In 1997 Bikash Bhattacharjee, the first artist to visit Maihar, was inspired by its natural beauty of it’s rural landscape. Deeply influenced by his stay at the Heritage Home, on his return to Kolkata he brought renewed life into the images of his canvas. Thus, he became the first of many artists to come and fall in with the pulse of this space. Over the years, painters, ceramicists, sculptors, writers, photographers, film makers and all sorts of creative individual streamed in, making Maihar a mecca of creative exploration and experimentation of multi-disciplines and philosophies. The project was welcomed with much enthusiasm by the art fraternity including eminent painters like Smt. Anjolie Ela Menon, Shri Paresh Maity and Shri Ravinder Reddy, to name just a few.
Workshops and professional collaborations were held every year with people from across the globe, encouraging experimentation and exploration that was new to artists. National and International artists were invited for artist-in-residence programs. They worked within these walls to leave behind the foundations of what would one day become the Centre. Many faces and memories filled the arches of the home with reminiscent photographs of fun moments and epic gatherings. Today they still smile as if to say they haven't left at all.
And hence they are all an integral part of Art Ichol’s story. Founding Director Ambica Beri realized this space could be the source of something much greater than these random gatherings. That it could all come together under one institution that would last for generations to come by sharing works of art with the world and being a catalyst for fresh and established creative talent. Here, artists would be able to enhance their skills, work in scale and material of their choice and explore new paths. Artists would have a multi-disciplinary skill center to discover new and hidden talent. They could combine their acumen and exploit the modern facilities here to bring out the best of creation. Resident artists would be able to travel for conventions and gain exposure through interacting, working and learning with various famous artists visiting the centre. Momentous works of art would be created and commissioned here.
Thus for three years under the boiling sun, thunderstorms and power cuts, Ambica Beri and her father, Suraj P Subherwal ,architect for Art Ichol, toiled and began to lay down the bricks of Ambica's dreams; blue prints that needed unwavering dedication and hard work. With a core team of three good men the work began with countless hurdles that had to be overcome like uneducated labour, lack of accessibility to amenities, infrastructure & raw material. But those involved were empowered by a divine purpose and Ambica's sheer grit, that all was not for nothing.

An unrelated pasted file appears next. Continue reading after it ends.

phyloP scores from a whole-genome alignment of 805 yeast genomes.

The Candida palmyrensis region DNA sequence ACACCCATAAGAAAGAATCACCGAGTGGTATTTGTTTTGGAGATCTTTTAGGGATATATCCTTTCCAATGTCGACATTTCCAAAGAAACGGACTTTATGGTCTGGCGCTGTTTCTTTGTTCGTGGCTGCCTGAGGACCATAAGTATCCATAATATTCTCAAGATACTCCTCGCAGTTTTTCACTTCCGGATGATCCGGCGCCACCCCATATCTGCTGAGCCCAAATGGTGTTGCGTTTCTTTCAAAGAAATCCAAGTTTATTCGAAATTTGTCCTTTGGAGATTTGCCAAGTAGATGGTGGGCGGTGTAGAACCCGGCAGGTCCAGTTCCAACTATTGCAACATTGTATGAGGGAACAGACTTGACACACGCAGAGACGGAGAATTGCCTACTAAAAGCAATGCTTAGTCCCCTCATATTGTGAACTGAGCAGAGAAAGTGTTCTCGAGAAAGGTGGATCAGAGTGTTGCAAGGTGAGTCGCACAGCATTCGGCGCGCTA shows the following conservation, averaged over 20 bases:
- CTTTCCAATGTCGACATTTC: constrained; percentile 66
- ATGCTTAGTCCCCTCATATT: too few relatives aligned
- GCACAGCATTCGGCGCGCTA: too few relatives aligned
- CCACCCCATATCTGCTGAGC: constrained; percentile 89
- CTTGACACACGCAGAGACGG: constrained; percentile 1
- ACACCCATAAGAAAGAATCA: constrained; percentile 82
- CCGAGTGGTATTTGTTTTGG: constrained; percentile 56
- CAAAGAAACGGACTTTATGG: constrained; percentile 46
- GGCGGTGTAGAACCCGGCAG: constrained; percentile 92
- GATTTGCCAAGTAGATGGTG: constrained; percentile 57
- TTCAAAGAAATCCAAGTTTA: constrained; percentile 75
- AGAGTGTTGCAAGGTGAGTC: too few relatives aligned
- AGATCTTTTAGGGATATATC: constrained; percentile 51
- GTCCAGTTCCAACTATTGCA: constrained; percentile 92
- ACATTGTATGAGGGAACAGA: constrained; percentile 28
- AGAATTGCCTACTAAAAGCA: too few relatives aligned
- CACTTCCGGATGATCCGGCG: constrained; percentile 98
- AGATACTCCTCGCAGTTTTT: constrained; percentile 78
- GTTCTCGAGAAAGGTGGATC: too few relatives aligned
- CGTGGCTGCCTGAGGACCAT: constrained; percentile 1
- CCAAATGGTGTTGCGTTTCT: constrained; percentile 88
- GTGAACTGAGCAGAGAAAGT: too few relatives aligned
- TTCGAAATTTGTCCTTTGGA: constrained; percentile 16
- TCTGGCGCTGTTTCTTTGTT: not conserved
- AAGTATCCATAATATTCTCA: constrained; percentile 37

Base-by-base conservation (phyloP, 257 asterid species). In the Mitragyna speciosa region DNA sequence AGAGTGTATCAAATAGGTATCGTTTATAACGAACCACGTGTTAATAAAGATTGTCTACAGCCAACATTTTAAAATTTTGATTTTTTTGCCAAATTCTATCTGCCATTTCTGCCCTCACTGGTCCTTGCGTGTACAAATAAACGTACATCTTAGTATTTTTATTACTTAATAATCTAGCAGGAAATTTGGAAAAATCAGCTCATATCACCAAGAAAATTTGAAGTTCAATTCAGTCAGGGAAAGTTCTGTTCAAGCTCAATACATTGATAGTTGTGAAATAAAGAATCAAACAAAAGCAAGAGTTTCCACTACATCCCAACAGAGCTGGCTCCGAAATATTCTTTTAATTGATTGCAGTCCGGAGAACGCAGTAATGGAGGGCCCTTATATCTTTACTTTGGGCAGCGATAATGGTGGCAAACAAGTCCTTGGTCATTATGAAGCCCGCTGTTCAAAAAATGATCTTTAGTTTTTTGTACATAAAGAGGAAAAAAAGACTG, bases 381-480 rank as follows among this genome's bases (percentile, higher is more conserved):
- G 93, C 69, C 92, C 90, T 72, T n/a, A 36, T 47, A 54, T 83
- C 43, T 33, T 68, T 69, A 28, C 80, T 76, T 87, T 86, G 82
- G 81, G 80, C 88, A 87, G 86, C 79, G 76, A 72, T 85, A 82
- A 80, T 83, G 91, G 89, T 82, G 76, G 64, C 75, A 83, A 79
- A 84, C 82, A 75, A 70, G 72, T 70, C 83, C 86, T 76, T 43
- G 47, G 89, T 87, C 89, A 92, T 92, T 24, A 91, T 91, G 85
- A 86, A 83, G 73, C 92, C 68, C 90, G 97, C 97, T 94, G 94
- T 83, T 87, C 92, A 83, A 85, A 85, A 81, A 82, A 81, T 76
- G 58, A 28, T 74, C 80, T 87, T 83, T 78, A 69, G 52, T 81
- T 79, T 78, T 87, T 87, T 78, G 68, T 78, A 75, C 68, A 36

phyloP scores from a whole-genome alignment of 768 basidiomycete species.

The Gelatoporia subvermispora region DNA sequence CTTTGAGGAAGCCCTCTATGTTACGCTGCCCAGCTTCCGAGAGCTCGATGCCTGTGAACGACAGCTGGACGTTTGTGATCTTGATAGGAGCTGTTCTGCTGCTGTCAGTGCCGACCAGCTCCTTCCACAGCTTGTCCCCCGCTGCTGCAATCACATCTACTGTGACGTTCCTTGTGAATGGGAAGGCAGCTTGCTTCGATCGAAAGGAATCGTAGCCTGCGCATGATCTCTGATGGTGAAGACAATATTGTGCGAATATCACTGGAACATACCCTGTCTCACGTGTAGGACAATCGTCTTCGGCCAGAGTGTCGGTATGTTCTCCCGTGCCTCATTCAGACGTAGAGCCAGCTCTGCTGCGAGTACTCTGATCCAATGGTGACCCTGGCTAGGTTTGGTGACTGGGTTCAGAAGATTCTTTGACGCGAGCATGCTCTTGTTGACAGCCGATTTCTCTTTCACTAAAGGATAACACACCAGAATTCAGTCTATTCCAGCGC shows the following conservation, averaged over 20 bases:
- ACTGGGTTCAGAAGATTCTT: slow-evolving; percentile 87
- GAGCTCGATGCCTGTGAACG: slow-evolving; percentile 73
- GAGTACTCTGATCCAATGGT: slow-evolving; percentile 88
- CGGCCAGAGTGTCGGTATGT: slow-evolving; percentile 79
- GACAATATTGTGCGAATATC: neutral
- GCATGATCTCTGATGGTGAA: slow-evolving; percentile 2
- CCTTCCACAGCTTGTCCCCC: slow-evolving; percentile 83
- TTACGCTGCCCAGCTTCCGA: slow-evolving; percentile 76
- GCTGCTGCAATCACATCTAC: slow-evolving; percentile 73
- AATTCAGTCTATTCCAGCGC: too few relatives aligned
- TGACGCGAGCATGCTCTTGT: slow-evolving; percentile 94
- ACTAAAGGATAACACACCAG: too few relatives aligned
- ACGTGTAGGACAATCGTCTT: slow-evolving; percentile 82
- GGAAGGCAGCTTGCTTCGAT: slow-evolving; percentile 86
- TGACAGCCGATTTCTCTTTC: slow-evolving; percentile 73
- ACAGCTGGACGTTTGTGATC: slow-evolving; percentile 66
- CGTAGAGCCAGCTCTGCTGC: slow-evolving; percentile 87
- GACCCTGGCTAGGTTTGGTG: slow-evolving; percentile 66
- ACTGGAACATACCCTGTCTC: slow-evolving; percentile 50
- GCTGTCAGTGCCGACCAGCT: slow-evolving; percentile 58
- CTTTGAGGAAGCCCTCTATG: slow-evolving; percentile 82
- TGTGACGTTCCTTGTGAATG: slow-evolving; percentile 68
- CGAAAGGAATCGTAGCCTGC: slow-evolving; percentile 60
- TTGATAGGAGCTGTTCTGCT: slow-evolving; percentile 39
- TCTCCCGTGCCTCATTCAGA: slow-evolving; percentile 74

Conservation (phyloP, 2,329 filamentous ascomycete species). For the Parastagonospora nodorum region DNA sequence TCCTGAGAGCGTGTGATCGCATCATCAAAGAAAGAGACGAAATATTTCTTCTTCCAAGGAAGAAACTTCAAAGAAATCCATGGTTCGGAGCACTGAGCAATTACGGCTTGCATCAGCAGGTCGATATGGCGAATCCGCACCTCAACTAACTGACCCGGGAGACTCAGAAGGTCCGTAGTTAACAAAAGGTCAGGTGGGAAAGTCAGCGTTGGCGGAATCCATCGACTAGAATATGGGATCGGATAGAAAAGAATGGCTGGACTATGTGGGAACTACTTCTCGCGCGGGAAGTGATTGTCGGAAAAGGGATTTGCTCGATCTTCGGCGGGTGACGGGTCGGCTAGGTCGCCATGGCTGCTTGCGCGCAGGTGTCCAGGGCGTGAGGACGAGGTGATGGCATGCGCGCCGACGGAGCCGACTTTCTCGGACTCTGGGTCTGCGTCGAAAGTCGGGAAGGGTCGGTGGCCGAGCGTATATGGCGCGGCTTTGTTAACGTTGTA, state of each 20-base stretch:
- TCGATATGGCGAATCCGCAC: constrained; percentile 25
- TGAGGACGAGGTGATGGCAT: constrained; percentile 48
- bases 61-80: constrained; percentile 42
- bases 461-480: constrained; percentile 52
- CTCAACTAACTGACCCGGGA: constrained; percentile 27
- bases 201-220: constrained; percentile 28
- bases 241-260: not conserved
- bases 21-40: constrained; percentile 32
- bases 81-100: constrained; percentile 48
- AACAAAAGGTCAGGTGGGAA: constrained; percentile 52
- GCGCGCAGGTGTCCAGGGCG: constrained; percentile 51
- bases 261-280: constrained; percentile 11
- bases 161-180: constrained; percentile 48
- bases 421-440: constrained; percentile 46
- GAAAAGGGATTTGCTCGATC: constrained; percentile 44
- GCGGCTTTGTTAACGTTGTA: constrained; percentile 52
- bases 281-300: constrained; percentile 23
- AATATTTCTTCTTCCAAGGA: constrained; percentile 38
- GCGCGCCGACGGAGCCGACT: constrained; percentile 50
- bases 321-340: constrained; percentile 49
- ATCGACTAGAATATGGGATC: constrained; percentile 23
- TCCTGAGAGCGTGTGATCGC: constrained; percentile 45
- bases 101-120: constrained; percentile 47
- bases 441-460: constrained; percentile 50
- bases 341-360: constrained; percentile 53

Installation artist Narayan Sinha from Bengal was commissioned to develop and conceptualize towards the sensibility of the distinctive Khaprael Kothi ,the centre's main gallery. It was envisioned to have a mélange of traditional and modern, functional and ecological. True to Narayan's style, he magically turned junk into iconic installations, utilitarian chandeliers, tables, fixtures. No attention to detail was spared.
Many friends and colleagues of the art fraternity visited while the centre was evolving and each contributed an insightful addition to the making. True to the mission of the centre, the making itself was testament to what combined minds and hands could bring forth. The centre was created in the Madhya Pradesh palette, with the classical influence of Indian art and craft, inspirited by surrounding ancient architecture and contemporary minimalism.
The centre opened its doors to the public with its inauguration on 21st February 2015. The opening was marked by a ceremony attended by the near and dear ones of the Art Ichol family. Candles were lit by all under a smiling crescent moon, and the Maihar Band performed in the presence of Baba's effigy at the Art Ichol amphitheater. The centre aims to sponsor underprivileged artists every year, enable and empower the local communities around Ichol and share this goodwill and value-addition with the art fraternity for the years to come. Yearly activities now include residencies, workshops, national and international artists' exchange programmes, and publishing of the annual Art Ichol journal and the MAI (Maihar Art Ichol) Festival for visual and performing arts in veneration of Maihar's deity Ma Sharda Devi and the godfather of Indian classical music Baba Allauddin Khan. Reviving Maihar as a centre for arts and music, the MAI Festival is held on 21st and 22nd February each year in celebration of the centre's opening anniversary.
To all the hands that laid its foundations, Art Ichol is dedicated to its makers, the dreamers and doers of this institution. May it stand for all it was created and fulfill the legacies of its patrons and philanthropists.